You may be thinking: “So what? What’s a measly 1.6 percentage points?” Well, consider how your interest rate affects your payment over the life of the loan:

FICO score APR Monthly principal payment Total interest paid
760-850 3.979% $ 714 $ 107,151
700-759 4.201% $ 734 $ 114,101
680-699 4.378% $ 749 $ 119,710
660-679 4.592% $ 768 $ 126,570
640-659 5.022% $ 807 $ 140,610
620-639 5.568% $ 858 $ 158,914

In the example above, having a credit score of 760 or higher would save you more than $ 50,000 over 30 years compared with if your score was in the 620-639 range.

How to Get Your Free Credit Score

OK, so now you know that having a good credit score is mega important when you apply for a mortgage. But how do you find out your credit score?

To keep a closer eye on your credit, get your credit score and a “credit report card” for free from Credit Sesame. It breaks down exactly what’s on your credit report, how it affects your score and how to address it — in layman’s terms.

4 Steps for Improving Your Credit Score Before You Buy a House

A couple moves into a house.

So, what if you’ve checked your credit score and what you found was less than desirable? You can improve your score. It’s not going to happen overnight, but these tips can help.

1. Make On-Time Payments No Matter What

Your payment history is the most important factor in determining your credit score, accounting for 35% of your score.

Set up automatic payments for at least the minimums using your bank’s online bill-pay system so you’re never late on a payment.

2. Look for Errors on Your Credit Report

More than 1 in 5 consumers have at least one possible error on their credit reports, according to the Federal Trade Commission.

Removing inaccurate negative information, such as a delinquent account that doesn’t belong to you, is the quickest way to boost your score.

If you find errors on any of your credit reports, your first step is to dispute the information with the bureaus.

3. Ask Your Credit Card Companies to Increase Your Limits

Your credit utilization ratio — the percentage of your overall credit that you’re using — accounts for 30% of your credit score. Generally, you want to keep this number below 30% to have a healthy credit score.

By increasing the amount of credit you have available, you’ll lower your credit utilization. Because opening a new account can ding your score, asking for more credit on your current accounts is usually better.

4. Keep Paying Down Your Balances

Make an action plan to pay down debt, and avoid adding new charges so you can continue to lower your credit utilization ratio.

Remember: Mortgage lenders want to see a healthy debt-to-income ratio, so paying down debt will increase the odds of your approval.

Even if you can’t get a traditional mortgage because of your credit score, there are still alternative ways to buy a house without credit.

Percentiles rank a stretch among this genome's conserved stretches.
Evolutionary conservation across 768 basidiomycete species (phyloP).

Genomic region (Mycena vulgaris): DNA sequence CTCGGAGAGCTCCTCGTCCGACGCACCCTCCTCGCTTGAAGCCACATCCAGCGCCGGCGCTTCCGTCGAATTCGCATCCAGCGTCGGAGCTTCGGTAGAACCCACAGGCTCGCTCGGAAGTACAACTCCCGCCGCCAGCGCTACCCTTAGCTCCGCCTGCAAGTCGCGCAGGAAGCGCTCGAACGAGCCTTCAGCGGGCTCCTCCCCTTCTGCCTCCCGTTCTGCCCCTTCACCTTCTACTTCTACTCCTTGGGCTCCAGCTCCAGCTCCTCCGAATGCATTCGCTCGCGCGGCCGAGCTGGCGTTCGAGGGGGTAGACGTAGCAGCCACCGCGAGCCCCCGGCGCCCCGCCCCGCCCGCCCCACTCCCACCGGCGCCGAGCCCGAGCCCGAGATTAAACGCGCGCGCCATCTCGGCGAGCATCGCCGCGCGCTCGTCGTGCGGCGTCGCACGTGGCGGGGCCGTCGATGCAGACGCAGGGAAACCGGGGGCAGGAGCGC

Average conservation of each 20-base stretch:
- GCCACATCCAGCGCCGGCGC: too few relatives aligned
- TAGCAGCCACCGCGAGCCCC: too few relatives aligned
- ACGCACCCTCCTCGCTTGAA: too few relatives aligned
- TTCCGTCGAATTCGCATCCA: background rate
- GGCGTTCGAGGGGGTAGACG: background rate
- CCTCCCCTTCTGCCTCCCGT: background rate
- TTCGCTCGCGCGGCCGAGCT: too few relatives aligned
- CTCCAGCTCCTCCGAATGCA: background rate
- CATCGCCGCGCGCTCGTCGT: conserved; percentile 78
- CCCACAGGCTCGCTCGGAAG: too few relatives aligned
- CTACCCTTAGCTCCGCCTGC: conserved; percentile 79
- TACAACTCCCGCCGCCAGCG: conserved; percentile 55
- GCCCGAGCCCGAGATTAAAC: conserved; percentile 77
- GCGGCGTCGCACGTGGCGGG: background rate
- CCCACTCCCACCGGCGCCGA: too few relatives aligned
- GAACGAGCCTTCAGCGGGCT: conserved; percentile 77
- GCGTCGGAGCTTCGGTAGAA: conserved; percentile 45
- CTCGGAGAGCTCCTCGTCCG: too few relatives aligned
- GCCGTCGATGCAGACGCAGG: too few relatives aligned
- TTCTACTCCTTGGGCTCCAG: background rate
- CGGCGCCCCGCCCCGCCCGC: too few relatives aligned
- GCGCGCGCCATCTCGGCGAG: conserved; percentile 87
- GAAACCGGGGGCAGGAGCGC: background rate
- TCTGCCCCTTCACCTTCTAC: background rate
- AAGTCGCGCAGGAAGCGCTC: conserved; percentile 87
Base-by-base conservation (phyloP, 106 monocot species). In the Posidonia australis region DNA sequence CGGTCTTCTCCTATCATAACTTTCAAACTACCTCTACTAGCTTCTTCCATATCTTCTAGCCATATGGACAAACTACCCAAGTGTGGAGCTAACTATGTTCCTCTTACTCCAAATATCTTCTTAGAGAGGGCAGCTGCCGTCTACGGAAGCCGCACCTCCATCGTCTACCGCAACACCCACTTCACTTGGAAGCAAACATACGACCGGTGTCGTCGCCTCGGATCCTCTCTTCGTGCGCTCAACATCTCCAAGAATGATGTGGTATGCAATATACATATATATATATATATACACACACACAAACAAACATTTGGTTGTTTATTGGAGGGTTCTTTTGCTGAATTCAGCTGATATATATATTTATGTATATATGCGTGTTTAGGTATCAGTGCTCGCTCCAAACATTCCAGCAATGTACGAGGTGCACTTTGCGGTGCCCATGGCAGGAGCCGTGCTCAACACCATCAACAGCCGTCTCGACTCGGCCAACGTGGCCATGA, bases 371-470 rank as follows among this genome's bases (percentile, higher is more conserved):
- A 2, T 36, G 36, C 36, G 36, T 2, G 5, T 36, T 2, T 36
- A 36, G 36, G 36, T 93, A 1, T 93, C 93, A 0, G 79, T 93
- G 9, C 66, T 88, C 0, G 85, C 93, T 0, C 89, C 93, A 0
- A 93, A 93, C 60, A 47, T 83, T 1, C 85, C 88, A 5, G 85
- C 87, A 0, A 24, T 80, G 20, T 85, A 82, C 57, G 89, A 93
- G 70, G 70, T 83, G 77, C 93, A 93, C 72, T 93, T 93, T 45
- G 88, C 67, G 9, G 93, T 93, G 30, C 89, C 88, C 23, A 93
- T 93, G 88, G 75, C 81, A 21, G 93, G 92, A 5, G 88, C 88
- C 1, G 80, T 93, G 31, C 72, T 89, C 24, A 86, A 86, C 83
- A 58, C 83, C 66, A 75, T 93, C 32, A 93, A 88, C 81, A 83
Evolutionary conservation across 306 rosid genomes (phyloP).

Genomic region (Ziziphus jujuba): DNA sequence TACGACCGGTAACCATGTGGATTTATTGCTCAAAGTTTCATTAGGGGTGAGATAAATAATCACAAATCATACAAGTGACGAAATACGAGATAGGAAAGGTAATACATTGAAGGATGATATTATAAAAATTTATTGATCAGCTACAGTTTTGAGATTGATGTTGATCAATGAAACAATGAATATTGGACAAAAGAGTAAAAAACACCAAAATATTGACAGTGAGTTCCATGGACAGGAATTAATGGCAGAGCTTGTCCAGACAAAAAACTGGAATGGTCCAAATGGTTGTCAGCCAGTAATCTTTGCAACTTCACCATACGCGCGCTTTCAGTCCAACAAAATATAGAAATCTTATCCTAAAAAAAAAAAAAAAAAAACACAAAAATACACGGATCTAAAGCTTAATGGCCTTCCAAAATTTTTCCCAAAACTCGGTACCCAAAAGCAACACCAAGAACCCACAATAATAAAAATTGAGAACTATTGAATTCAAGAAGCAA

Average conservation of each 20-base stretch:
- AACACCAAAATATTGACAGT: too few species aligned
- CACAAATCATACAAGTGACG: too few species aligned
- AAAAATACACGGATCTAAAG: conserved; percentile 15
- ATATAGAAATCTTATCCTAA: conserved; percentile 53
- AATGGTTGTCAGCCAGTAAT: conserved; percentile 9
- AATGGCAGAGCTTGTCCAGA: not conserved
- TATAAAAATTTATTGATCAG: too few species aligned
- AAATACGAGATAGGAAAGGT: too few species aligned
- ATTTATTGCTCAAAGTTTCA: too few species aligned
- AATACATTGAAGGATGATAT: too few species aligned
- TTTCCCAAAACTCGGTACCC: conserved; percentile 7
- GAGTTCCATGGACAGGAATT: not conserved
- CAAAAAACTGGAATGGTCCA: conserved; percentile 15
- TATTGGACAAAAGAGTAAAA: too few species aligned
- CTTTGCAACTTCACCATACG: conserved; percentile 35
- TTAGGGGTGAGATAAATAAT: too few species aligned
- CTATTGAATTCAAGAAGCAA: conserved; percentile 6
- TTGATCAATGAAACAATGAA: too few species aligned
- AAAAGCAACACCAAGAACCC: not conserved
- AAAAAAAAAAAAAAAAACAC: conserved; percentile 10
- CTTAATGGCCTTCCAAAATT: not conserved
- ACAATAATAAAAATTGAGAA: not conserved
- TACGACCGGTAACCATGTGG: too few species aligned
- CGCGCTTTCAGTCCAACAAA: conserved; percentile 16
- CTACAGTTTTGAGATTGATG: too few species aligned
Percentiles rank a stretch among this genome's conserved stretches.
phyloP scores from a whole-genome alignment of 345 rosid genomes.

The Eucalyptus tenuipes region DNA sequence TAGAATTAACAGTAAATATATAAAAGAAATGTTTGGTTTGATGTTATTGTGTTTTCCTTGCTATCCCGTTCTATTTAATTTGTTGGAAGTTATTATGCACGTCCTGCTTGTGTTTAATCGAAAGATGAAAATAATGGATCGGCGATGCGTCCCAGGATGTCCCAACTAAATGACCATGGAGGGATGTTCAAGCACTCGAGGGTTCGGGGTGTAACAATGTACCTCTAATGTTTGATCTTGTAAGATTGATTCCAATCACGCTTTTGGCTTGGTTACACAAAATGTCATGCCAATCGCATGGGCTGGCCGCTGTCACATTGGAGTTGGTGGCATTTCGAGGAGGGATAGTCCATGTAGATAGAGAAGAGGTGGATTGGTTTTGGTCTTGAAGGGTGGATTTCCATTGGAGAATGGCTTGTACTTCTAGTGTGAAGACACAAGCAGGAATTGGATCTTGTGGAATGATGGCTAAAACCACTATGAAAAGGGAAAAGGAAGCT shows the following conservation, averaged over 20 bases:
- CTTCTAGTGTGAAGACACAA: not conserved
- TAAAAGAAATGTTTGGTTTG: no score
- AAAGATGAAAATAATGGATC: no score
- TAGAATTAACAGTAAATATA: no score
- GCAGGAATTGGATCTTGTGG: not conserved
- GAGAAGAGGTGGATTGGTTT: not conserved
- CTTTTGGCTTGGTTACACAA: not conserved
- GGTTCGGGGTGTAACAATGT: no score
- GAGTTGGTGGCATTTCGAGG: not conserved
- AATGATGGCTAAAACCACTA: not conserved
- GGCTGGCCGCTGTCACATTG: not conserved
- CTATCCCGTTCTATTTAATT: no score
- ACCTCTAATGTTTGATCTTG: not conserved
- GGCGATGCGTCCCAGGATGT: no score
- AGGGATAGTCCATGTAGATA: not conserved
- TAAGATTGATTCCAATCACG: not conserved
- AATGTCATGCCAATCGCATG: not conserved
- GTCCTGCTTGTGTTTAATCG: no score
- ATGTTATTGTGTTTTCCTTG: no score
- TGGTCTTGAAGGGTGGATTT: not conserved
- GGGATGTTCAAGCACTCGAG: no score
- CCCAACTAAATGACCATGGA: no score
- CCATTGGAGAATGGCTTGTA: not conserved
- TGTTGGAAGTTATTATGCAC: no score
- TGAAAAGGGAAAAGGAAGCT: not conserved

But if you want to own a house, it might be in your best interest to keep paying off your debt and improving your scores. Think of all the money you’ll save in the long run.

Robin Hartill is a senior editor at The Penny Hoarder.

This was originally published on The Penny Hoarder, which helps millions of readers worldwide earn and save money by sharing unique job opportunities, personal stories, freebies and more. The Inc. 5000 ranked The Penny Hoarder as the fastest-growing private media company in the U.S. in 2017.

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New Credit Can Boost — or Bust — Your Credit Score. Here’s When to Apply

Your credit score determines your eligibility for loans, credit cards and even renting a house. Credit reports are determined by a company called FICO, which assigns a three-digit score showing lenders whether giving you a loan or a credit card is a good idea or a risky one.

Credit scores range from 300 (bad) to 850 (excellent), with anything above 700 typically seen as “good.” But it’s not always easy to get to the “good” or “excellent” ranges, especially if you’re starting from scratch or trying to improve a shaky score.

While new credit is sometimes helpful, as in my case, it can often be seen as a bad thing.

What Is New Credit?

Taking on any loan or credit card counts as new credit.

According to CreditCards.com, FICO’s new credit category takes into consideration:

  • The number of accounts you’ve opened in the past 12 months
  • How many recent credit inquiries you have
  • How long it’s been since your last inquiry
  • The length of time you’ve had your newest accounts.

You could also be dinged when an older card that had previous payment problems reappears on your credit report.

When I first moved to the U.S. from the U.K. I had no credit to my name. The first thing I did to establish myself was open a new credit card with a high interest rate and a low limit. At the time, it was all I could get. From there, I made a plan to get new credit in order to build my score gradually.